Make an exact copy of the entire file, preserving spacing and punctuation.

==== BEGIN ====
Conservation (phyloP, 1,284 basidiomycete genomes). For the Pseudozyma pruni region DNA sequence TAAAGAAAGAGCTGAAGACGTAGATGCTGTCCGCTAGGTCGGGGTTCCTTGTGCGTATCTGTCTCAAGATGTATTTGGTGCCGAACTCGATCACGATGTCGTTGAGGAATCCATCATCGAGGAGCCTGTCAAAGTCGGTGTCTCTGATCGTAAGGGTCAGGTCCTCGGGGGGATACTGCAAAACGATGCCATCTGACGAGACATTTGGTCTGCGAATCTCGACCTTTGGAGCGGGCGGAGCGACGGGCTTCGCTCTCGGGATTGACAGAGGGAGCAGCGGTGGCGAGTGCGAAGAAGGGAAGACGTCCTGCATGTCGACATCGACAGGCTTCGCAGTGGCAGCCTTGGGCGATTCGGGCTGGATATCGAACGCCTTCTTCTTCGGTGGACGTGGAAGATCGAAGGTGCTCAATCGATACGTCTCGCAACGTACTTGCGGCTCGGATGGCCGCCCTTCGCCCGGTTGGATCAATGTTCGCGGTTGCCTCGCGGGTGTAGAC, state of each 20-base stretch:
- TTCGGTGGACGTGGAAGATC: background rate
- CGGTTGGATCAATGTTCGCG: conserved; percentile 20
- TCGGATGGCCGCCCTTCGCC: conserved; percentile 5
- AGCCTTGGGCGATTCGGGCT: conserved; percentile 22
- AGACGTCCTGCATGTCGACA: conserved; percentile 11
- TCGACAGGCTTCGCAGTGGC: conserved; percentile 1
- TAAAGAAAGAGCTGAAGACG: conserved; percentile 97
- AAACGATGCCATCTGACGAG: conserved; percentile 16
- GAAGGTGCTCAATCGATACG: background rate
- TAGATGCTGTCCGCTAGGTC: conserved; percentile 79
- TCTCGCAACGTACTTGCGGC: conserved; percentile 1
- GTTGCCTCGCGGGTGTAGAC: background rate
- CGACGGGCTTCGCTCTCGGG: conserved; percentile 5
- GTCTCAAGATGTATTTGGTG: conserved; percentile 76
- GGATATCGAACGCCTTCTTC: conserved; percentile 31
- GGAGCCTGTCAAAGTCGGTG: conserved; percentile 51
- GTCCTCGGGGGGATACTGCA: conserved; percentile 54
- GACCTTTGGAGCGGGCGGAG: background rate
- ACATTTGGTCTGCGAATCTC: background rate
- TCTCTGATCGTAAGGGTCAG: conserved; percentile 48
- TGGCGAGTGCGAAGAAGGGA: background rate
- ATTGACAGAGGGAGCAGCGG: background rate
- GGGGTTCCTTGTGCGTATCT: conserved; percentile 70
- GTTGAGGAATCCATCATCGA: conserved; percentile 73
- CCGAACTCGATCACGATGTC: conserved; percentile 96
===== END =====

Conservation (phyloP, 1,284 basidiomycete genomes). For the Pseudozyma pruni region DNA sequence TAAAGAAAGAGCTGAAGACGTAGATGCTGTCCGCTAGGTCGGGGTTCCTTGTGCGTATCTGTCTCAAGATGTATTTGGTGCCGAACTCGATCACGATGTCGTTGAGGAATCCATCATCGAGGAGCCTGTCAAAGTCGGTGTCTCTGATCGTAAGGGTCAGGTCCTCGGGGGGATACTGCAAAACGATGCCATCTGACGAGACATTTGGTCTGCGAATCTCGACCTTTGGAGCGGGCGGAGCGACGGGCTTCGCTCTCGGGATTGACAGAGGGAGCAGCGGTGGCGAGTGCGAAGAAGGGAAGACGTCCTGCATGTCGACATCGACAGGCTTCGCAGTGGCAGCCTTGGGCGATTCGGGCTGGATATCGAACGCCTTCTTCTTCGGTGGACGTGGAAGATCGAAGGTGCTCAATCGATACGTCTCGCAACGTACTTGCGGCTCGGATGGCCGCCCTTCGCCCGGTTGGATCAATGTTCGCGGTTGCCTCGCGGGTGTAGAC, state of each 20-base stretch:
- TTCGGTGGACGTGGAAGATC: background rate
- CGGTTGGATCAATGTTCGCG: conserved; percentile 20
- TCGGATGGCCGCCCTTCGCC: conserved; percentile 5
- AGCCTTGGGCGATTCGGGCT: conserved; percentile 22
- AGACGTCCTGCATGTCGACA: conserved; percentile 11
- TCGACAGGCTTCGCAGTGGC: conserved; percentile 1
- TAAAGAAAGAGCTGAAGACG: conserved; percentile 97
- AAACGATGCCATCTGACGAG: conserved; percentile 16
- GAAGGTGCTCAATCGATACG: background rate
- TAGATGCTGTCCGCTAGGTC: conserved; percentile 79
- TCTCGCAACGTACTTGCGGC: conserved; percentile 1
- GTTGCCTCGCGGGTGTAGAC: background rate
- CGACGGGCTTCGCTCTCGGG: conserved; percentile 5
- GTCTCAAGATGTATTTGGTG: conserved; percentile 76
- GGATATCGAACGCCTTCTTC: conserved; percentile 31
- GGAGCCTGTCAAAGTCGGTG: conserved; percentile 51
- GTCCTCGGGGGGATACTGCA: conserved; percentile 54
- GACCTTTGGAGCGGGCGGAG: background rate
- ACATTTGGTCTGCGAATCTC: background rate
- TCTCTGATCGTAAGGGTCAG: conserved; percentile 48
- TGGCGAGTGCGAAGAAGGGA: background rate
- ATTGACAGAGGGAGCAGCGG: background rate
- GGGGTTCCTTGTGCGTATCT: conserved; percentile 70
- GTTGAGGAATCCATCATCGA: conserved; percentile 73
- CCGAACTCGATCACGATGTC: conserved; percentile 96